Video Timeline Breakdown : Hammer Time
0:00 – 0:21 – Introduction to yellow shirt
0:22 – 0:40 – Epson Home Cinema 8500 UB overview
0:45 – 1:00 – Vivitek H5080 overview
1:00 – 1:20 – Panasonic PT-AE4000U overview
1:20 – 2:00 – Three projectors compared for color in default dynamic range
2:05 – 3:15 – Lens shift and zoom capability, and additional features on Panasonic PT-AE4000U
3:15 – 3:40 – Close up video from the Panasonic PT-AE4000U
3:40 – 5:30 – Lens shift and zoom capability on the Vivitek H5080
5:30 – 6:00 – Close up video from the Vivitek H5080
6:00 – 6:40 – Lens shift and zoom capability and features on the Epson Home Cinema 8500 UB
7:00 – 7:25 – Close up video from the Epson Home Cinema 8500 UB
High End 1080p Projectors : Pros and Cons
As you can see, Rodney looks ravishing in yellow! And he’s given a nice rundown on the primary differences between the three projectors. Feel free to share your own opinions below, and here is a cheat sheet for shoppers of pros and cons between the three 1080p projectors.
Pros: 2-year warranty with no specified hour limitation*, 120hz, THX color mode, (best in class) 200:000:1 contrast ratio, broader zoom range than Panasonic AE4000 and H5080
Cons: Manual (but not cumbersome) lens shift and zoom, x2 HDMI inputs (versus x3) , mid range MAP price at $2499 ($200 rebate may apply. See here for latest promotions and best price.)
* There is no specified limit to the number of hours you can use the Epson Home Cinema 8500 UB within the 2-year warranty period. This won’t be an issue for most users, but to those who use the projector over 2000 hours in the first year or two, it can provide some peace of mind. The Panasonic AE4000 has a 1 year warranty standard, with an additional year of warranty with mail in rebate. Both the AE4000U and the 8500 UB have a 90-day lamp warranty. Vivitek offers just 30 days on the lamp and 1 year on the projector.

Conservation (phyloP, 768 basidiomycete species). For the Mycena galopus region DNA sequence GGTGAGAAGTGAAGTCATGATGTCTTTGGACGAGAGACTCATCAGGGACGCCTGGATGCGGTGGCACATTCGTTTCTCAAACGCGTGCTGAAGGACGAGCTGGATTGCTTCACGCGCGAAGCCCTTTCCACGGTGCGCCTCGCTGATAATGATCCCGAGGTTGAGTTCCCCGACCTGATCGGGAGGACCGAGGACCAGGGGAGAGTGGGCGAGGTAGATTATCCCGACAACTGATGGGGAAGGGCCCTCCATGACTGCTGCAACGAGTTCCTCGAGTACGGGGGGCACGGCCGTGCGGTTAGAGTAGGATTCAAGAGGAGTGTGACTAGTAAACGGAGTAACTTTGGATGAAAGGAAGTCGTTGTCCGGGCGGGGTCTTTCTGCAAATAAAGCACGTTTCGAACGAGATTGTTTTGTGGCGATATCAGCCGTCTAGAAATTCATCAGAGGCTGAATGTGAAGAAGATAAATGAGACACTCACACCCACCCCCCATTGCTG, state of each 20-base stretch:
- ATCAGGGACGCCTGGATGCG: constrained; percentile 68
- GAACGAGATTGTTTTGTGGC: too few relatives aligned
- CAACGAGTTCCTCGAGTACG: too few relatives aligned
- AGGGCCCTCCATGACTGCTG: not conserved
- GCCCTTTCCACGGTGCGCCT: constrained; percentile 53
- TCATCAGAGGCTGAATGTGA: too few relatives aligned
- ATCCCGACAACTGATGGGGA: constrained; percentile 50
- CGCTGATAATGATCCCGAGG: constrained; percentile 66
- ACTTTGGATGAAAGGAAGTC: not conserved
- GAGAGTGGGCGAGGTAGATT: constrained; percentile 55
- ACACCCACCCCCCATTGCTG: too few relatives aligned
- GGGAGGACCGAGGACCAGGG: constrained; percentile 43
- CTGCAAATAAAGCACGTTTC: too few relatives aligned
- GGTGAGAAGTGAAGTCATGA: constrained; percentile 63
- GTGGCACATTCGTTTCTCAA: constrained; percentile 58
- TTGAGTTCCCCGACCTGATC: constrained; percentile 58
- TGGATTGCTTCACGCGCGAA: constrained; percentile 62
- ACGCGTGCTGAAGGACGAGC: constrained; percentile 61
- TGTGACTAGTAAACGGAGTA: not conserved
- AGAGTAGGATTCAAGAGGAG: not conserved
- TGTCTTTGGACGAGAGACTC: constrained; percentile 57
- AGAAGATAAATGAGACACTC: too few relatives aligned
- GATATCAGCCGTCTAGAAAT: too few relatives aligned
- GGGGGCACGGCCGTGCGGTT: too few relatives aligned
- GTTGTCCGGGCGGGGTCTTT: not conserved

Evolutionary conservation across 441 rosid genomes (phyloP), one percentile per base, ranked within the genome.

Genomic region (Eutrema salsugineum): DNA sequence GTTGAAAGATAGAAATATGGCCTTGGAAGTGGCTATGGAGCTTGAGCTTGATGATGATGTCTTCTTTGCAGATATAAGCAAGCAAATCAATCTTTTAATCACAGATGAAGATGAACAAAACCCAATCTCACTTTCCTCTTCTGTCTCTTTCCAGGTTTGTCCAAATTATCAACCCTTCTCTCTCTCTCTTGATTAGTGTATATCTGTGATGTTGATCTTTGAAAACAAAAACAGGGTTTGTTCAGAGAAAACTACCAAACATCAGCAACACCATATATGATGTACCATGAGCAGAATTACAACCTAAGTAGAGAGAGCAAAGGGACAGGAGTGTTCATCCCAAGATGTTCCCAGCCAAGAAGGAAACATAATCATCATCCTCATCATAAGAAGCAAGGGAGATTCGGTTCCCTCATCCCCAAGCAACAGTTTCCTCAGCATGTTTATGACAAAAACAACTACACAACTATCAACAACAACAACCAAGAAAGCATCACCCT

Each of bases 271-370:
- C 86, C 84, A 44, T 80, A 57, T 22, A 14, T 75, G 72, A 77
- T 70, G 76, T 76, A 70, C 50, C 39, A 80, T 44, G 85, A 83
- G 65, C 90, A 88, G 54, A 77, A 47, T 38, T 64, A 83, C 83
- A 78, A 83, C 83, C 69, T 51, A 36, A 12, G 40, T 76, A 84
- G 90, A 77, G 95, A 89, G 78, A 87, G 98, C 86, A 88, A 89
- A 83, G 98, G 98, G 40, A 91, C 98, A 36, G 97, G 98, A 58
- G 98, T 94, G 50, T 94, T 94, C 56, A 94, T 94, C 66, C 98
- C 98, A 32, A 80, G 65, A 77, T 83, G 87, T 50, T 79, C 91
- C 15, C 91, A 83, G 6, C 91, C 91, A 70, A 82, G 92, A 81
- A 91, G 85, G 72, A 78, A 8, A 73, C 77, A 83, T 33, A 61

Pros: Power zoom, lens shift, and focus, very good zoom and lens shift range, preset for recognizing aspect ratios (video from AVForums explains feature here), 100,000:1 very good contrast ratio, lowest MAP price at $1999.
Cons: Slightly red color space out of the box (possibly due to red rich lamp technology), warranty limited to just 2000 hours of use.
During the shootout, our Projector Experts shared their opinions about the three head-to-head. We were given a demo Vivitek H5080 projector that several took home – out of the goodness of their hearts – to review. The H5080 won over over most all of those who took it home. One or two even reported that it was among the best DLP home theater projector they have seen to date.
In our shootout, the Vivitek H5080 got the most positive reviews of the three for color representation with out of box settings. The H5080 was also lauded for its 120hz-like clarity, even though it’s a 60hz unit. There were others who gave the Epson Home Cinema 8500 UB the nod (including myself) for color. Color wise, most felt the Panasonic PT-AE4000U was pushing red (possibly because of the ‘red rich’ lamp technology). Whatever the out of the box settings were, all three are fine tuneable, including a “THX” mode on the Epson Home Cinema 8500 UB and a bunch of tweak-friendly features on the Panasonic PT-AE4000U.
As for features, the Panasonic PT-AE4000U, has all the right moves. Power zoom and lens shift are nice features to have (even though some may only use them once) and the menu includes lots of tools for tweakers. It also featured the widest lens shift range, though it appeared to be second to the Epson HC 8500 UB on the zoom range. The THX setting also looks nice on the Epson 8500 UB, and will be a plus for some buyers. If you have a very short or very long room, the Vivitek is one of the only home theater projectors in this price range that offers optional lenses.
Panasonic PT-AE4000U, Epson Home Cinema 8500 UB, and Vivitek H5080: All Good
The short story, as it usually is, the that the average home theater buyer would be happy with the picture quality of any of the three high end home theater projectors we included above. The decision for most buyers will probably come down to the more technical elements like throw distance, and desired features like 60hz or 120hz frame rate, number of HDMI inputs, or a coolness factor like power zoom and lens shift. And for those who are flexible about features, at least you have this low rez youtube video to help you choose! No problem. You are welcome!
Projector Showroom Updates Coming Soon!
We will soon be adding the Epson Home Cinema 8500 UB, BenQ W1000, and the Optoma HD20 to our HomeTheaterPeople.com showroom. Also the new brand new LG Electronics CF181D has just been added to our site as well as the showroom.